While the Reserve Bank of Australia (RBA) gave mortgage holders a Christmas gift by leaving official interest rates on hold this month, what it does over the course of the next year is harder to read.
Federal Treasurer Jim Chalmers and new RBA Governor Michele Bullock and her Board have agreed to significant changes to the government’s expectations about the way the bank works.
The RBA will be operating differently next year, with fewer Board meetings and more transparency about how it comes to its decisions on interest rates.
One change announced this month is the RBA has altered its inflation target of from 2-3 per cent to a more specific 2.5 per cent. This is an inflation rate Australia has not enjoyed since March 2013, and could mean the RBA will keep interest rates higher for longer.
Inflation began rising rapidly in 2021 and the RBA has lifted interest rates 13 times since May last year to bring down inflation, which peaked at about eight per cent at the end of last year.
The latest monthly measure of inflation showed it falling to 4.9 per cent in October, and the RBA expects inflation to have fallen to just under three per cent by the end of next year.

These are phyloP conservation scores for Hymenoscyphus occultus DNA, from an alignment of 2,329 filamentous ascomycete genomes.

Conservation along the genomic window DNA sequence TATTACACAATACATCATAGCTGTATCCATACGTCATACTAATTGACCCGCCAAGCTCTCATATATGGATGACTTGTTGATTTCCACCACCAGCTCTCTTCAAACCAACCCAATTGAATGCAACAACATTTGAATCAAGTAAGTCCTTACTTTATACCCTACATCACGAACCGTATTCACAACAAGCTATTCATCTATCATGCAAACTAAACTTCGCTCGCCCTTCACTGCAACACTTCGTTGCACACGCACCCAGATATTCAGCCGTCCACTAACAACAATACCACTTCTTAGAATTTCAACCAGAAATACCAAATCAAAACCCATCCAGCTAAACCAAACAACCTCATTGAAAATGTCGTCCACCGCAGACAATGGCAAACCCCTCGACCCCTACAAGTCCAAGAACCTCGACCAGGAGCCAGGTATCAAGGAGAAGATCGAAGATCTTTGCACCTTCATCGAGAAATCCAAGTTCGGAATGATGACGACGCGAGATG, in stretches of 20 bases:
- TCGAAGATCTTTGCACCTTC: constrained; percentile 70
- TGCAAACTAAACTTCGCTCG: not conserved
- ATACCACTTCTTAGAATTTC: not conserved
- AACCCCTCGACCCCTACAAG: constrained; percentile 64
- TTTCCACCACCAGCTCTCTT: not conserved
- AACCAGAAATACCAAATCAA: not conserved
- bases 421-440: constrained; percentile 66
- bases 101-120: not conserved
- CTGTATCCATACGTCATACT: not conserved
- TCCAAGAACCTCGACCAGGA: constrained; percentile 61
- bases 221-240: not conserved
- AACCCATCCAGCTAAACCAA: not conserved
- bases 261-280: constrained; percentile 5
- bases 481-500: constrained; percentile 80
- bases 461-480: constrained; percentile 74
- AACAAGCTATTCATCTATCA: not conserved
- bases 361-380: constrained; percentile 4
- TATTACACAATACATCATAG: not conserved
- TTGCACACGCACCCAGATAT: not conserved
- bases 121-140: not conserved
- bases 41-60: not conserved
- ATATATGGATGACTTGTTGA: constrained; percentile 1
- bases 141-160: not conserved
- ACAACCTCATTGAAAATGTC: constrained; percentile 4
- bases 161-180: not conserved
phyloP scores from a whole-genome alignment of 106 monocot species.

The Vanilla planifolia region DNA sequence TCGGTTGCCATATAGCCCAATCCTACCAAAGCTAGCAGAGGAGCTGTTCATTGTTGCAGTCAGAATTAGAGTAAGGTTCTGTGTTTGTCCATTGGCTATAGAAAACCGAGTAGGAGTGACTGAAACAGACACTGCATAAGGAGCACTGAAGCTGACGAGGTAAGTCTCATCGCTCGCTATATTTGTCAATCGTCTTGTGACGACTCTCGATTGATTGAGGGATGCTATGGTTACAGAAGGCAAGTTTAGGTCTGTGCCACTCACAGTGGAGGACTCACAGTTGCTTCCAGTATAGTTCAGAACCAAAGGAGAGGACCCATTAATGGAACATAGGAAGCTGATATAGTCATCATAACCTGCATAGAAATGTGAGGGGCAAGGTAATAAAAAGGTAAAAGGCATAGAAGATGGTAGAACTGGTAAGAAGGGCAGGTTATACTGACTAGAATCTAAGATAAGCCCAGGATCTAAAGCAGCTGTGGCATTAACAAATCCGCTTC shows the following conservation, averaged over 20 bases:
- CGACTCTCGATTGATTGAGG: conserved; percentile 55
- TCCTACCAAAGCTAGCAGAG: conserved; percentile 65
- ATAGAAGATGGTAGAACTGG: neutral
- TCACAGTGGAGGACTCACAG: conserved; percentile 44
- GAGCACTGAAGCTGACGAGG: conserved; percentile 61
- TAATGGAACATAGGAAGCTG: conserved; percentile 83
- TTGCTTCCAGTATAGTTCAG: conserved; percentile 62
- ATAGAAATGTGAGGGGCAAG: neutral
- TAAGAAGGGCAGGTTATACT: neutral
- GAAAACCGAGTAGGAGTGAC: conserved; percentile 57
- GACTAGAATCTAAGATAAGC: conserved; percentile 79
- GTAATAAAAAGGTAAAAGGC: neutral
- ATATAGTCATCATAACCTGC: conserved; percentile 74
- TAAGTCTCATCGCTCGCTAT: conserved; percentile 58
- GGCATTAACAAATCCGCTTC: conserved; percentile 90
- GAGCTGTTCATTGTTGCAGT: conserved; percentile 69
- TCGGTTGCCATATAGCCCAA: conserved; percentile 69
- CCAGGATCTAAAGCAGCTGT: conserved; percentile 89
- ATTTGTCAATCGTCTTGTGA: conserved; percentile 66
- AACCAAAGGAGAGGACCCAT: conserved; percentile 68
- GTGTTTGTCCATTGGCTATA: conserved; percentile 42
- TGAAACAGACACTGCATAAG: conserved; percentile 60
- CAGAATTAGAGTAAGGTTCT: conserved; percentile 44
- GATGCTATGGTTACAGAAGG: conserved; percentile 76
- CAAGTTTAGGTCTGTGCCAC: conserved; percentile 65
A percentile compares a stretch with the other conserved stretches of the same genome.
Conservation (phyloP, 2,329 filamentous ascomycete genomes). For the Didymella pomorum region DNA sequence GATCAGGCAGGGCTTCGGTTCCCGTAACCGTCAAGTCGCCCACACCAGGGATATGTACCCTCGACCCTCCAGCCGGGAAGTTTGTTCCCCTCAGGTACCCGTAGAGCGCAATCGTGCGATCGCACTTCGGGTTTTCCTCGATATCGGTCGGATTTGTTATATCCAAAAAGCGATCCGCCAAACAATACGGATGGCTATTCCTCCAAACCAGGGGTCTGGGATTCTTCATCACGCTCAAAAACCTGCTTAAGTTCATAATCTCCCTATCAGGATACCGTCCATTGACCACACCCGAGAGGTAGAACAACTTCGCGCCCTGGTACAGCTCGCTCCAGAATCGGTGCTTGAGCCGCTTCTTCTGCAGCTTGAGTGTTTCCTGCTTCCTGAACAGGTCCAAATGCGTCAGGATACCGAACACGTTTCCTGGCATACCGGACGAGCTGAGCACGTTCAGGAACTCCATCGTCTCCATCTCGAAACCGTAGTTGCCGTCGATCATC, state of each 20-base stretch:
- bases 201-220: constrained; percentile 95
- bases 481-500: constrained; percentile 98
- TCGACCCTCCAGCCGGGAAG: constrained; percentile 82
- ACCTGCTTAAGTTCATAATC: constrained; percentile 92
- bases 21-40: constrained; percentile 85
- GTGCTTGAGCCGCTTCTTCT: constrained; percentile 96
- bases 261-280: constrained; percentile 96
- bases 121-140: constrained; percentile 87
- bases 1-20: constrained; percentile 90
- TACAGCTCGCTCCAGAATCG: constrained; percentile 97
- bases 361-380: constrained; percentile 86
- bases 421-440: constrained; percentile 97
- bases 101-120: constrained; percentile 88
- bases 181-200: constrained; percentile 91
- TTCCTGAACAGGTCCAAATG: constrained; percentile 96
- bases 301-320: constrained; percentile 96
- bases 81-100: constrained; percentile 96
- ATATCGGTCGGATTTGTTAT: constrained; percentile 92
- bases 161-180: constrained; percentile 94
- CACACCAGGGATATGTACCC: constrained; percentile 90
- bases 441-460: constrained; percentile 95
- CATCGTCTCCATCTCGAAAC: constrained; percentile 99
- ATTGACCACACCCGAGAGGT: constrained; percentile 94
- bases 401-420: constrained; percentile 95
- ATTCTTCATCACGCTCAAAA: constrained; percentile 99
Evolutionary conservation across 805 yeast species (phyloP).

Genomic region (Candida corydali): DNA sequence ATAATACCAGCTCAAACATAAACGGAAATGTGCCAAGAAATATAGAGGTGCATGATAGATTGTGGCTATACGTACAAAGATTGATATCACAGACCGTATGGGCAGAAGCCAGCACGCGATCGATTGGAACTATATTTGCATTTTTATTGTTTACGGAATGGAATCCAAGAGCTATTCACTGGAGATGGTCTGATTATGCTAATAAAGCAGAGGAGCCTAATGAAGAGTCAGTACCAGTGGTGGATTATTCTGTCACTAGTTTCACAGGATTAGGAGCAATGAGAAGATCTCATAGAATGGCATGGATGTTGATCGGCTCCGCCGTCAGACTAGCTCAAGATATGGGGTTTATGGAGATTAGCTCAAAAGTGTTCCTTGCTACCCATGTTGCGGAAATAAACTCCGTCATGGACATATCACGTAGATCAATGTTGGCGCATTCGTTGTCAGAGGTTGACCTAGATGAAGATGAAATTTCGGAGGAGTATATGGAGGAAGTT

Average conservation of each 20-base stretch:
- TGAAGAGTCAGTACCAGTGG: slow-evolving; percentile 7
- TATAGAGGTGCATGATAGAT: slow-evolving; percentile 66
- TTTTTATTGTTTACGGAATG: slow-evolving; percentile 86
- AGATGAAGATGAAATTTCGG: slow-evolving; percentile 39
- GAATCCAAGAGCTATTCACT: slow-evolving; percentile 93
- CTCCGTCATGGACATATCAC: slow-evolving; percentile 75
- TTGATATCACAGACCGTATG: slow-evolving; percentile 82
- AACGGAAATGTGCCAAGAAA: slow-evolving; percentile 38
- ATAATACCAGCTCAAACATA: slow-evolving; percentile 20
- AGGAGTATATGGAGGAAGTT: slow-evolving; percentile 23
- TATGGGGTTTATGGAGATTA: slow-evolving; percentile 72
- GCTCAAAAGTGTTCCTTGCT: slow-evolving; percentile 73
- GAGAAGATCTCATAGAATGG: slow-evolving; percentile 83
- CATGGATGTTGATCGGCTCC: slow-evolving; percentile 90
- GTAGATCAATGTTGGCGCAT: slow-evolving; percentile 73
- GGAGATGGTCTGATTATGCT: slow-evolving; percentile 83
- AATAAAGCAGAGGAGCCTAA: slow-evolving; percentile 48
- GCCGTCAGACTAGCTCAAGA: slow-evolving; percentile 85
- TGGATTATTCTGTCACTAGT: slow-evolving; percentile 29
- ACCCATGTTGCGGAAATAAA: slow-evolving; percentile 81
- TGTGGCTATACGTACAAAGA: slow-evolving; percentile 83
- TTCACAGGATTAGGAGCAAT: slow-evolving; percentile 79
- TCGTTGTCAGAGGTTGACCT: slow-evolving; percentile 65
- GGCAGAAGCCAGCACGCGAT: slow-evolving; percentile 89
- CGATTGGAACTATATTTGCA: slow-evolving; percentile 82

AMP Chief Economist Shane Oliver said the change could be interpreted two ways.
“In theory, this shift … could have the effect of making them more hawkish: making them raise rates again or making them less inclined to cut rates, or take longer when they do,” he said, but added that directive was softened by the looser timeframe.
HSBC Chief Economist Paul Bloxham said the fact there’s no timeframe in which the RBA must return inflation to target means the statement shouldn’t change the path of interest rates.
“I’m not sure that has made that much difference to the way they’re going to operate,” he said.
“It really does leave them with a high degree of flexibility.”
My conclusion from all of this is do not assume rates will come down next year, and be prepared for any further rises.